$31M lawsuit alleges 'corrupt bidding process' in London's urban forestry contracts
Suit alleges all contracts have gone to Davey Tree Expert since 2003 'with one exception'
A London, Ont., arbor company has launched a $31 million lawsuit against the City of London and Davey Tree Expert, alleging the company has been given a virtual monopoly on forestry contracts thanks to a "close association and friendship" between an employee of Davey and a city hall insider who used to work for the company.
The lawsuit was filed in a Toronto court on Jan. 26 by London, Ont.-based CLC Tree Services and the allegations have yet to be tested in court.
The suit seeks $15 million in general damages, $16 million in punitive damages and a court order against the city, restraining it from granting or extending contracts for forestry work without first calling for public tenders.
"My client's focus is not on the damages in this lawsuit," said Steven Bookman, the Toronto lawyer representing CLC Tree Services.
"My client's focus all through this has been on correcting this problem and giving their company and other local companies a fair shot at the business the City of London has in the forestry industry, that's all they want. Let them making a living."
Suit alleges city hall insider keeps close ties
Court filings obtained by CBC News claim Davey Tree Expert has received all forestry work and consulting contracts from the city since 2003, "with only one exception."
The statement of claim alleges Davey has had preferential treatment from the city's forestry department for years because of a close personal friendship between Andrew Beaton, a former Davey employee who is currently the city's manager of forestry, and Timothy Holley, the man who took Beaton's job when he left to work for the city.
Beaton and Holley are both named as defendants in the lawsuit, which claims they "spend a great deal of time together," including inspecting work sites in Beaton's city-owned vehicle, whether that work is under contract to Davey or not.
The lawsuit claims that before 1996, the year Beaton left Davey to work for the city, forestry jobs had been awarded to other London area tree service companies. The suit also alleges Beaton's recommendations as forestry manager are "rubber stamped" by John Parsons, the city's manager of transportation and roadside operations, who is also named as a defendant in the case.
CBC News reached out to Parsons, Beaton and Holley on Tuesday. All three declined to comment on the case.
Patti McKague, the City of London's director of strategic communications, told CBC News on Monday city hall does not comment on matters before the court.
"While we won't comment on this specific situation, the city's procurement process is highly governed to ensure the best value for the city, and all purchasing decisions are subject to following this process," she wrote in an email.
CLC Tree Services claims Davey always seems to be the lowest bidder on forestry contracts, which "far exceed the amount they tender" and "are often extended without further tender."
The lawsuit further alleges that when London shut down city forestry services for eight weeks in response to the outbreak of COVID-19, all work was assigned to Davey without providing CLC the chance to bid or tender on the contract.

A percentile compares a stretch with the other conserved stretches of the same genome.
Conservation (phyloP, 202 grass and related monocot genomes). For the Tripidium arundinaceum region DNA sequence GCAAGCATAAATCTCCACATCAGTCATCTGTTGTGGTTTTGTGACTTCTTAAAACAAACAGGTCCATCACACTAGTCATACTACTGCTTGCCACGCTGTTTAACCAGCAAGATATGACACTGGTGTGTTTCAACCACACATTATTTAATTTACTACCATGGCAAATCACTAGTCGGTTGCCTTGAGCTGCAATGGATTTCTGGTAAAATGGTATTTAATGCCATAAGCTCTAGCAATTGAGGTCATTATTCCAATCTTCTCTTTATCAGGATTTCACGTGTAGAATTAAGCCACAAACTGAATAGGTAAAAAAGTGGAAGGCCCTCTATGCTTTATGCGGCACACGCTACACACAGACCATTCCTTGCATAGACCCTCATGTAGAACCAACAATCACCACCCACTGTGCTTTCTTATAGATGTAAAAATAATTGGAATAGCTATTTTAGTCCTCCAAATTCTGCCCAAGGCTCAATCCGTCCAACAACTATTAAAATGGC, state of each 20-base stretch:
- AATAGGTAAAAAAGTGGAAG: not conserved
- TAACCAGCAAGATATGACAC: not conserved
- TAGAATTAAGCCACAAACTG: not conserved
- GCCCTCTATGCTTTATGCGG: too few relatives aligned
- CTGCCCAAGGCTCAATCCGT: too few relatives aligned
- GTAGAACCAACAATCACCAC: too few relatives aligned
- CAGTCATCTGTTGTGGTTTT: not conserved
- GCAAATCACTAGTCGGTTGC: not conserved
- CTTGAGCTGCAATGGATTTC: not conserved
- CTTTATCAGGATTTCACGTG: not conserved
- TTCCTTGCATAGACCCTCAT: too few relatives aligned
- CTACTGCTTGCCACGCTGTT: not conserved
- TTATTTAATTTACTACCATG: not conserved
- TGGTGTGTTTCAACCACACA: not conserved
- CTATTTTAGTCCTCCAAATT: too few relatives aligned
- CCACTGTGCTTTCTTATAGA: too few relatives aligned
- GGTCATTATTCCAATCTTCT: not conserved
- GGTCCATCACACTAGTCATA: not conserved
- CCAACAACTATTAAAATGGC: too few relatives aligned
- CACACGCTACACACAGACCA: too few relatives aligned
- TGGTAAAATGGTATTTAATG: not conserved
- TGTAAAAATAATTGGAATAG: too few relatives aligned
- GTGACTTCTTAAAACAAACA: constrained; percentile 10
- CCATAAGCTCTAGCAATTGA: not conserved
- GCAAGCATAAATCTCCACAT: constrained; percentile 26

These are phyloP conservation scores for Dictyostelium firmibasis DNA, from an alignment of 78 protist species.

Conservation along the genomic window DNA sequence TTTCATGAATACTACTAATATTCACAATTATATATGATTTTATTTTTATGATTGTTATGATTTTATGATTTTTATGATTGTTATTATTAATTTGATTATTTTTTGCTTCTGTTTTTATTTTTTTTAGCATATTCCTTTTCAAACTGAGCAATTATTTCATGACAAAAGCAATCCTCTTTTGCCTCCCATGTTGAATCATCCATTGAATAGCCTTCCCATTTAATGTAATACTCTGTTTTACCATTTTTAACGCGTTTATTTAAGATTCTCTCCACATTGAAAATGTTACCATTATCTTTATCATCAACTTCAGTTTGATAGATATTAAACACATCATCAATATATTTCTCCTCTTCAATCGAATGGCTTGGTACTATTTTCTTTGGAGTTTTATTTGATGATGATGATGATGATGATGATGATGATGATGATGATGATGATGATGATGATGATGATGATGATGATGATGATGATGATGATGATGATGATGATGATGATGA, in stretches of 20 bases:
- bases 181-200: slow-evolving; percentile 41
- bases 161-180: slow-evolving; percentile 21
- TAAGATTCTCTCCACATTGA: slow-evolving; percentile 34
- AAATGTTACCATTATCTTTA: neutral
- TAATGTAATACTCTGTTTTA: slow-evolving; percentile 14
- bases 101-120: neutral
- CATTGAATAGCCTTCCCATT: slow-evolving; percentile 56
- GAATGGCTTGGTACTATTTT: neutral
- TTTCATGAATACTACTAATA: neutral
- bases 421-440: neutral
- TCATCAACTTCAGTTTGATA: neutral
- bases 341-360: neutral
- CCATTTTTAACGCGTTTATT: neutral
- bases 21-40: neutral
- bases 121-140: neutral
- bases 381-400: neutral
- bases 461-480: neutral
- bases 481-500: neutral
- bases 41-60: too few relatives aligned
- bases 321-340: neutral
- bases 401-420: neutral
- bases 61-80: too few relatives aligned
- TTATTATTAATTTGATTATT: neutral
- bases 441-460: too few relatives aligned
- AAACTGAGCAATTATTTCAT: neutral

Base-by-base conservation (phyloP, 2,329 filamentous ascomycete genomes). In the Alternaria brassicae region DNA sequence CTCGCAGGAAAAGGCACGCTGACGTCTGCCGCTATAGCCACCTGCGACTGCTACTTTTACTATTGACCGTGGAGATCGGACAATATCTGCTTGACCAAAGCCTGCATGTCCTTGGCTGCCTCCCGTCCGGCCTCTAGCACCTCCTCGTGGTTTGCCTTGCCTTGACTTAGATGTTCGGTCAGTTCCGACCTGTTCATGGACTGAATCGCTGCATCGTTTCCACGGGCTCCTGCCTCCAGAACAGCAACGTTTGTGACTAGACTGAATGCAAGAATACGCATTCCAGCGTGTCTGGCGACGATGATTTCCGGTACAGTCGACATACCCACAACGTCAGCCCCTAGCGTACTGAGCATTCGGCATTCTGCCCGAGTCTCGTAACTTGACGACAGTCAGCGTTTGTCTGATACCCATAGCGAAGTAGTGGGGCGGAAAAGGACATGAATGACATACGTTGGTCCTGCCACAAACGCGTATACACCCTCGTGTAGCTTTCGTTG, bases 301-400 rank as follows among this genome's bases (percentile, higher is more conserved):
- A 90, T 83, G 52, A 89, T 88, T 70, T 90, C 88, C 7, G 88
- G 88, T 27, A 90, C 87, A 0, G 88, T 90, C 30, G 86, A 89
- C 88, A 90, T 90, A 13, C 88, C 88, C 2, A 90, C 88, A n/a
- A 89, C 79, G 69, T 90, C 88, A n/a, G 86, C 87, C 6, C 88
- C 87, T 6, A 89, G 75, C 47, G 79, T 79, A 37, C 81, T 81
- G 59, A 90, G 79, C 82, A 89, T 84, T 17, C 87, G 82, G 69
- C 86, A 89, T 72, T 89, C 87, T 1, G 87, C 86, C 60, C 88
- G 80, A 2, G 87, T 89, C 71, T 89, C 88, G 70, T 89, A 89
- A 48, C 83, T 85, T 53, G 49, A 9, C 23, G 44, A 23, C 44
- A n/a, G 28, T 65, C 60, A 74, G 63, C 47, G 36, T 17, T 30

The suit alleges the way contracts are awarded is a violation of the Competition Act, a breach of the city's Code of Ethics and a conflict of interest because of Beaton's "close association and friendship" with Holley.
'Corrupt bidding process' results in 'extreme financial loss'
Further, the suit claims that the "culture of exclusion and preference" is so widely recognized by city staff, city politicians and local forestry companies working in the London area that "few if any arbor providers other than Davey even bother to apply, knowing in advance that there will be no prospect of the contract being awarded to anyone but Davey."
The statement of claim also accuses city hall of not allowing contractors working for the city to subcontract forestry work to any company other than Davey.
Because of this, the plaintiff is claiming "extreme financial loss" and "destructive loss of economic opportunity through an inequitable and corrupt bidding process."
Bookman told CBC News that his client has tried repeatedly to have the situation resolved amicably, by writing to city councillors and other officials, requesting a third party audit of city hall's forestry operations.
"When serious allegations like this are raised and backed up with significant facts, one would think the city would take it upon themselves to take up an investigation," he said.
"Instead of following up on that, the city just completely ignored the request."
Ex-RCMP officer hired to investigate
Bookman noted a similar audit conducted on forestry operations in the City of Toronto in 2018 uncovered a number of problems, including $2.6 million in lost productivity by private tree contractors who were charging for work they never performed.
He said in London's case, the allegations made in the statement of claim are backed up by an investigation conducted by a former RCMP commercial crimes investigator. The former officer compiled findings into a 150-page report that includes interviews with city employees, staff from other area tree companies and other evidence.
Beaton, Parsons and the City of London have filed an intent to defend.
Jennifer Lennox, the director of communications for Kent, Ohio-based Davey Tree Expert, told CBC News in an email Monday the company denies the allegations.
"Davey Tree will be filing a statement of defence in this case," she wrote.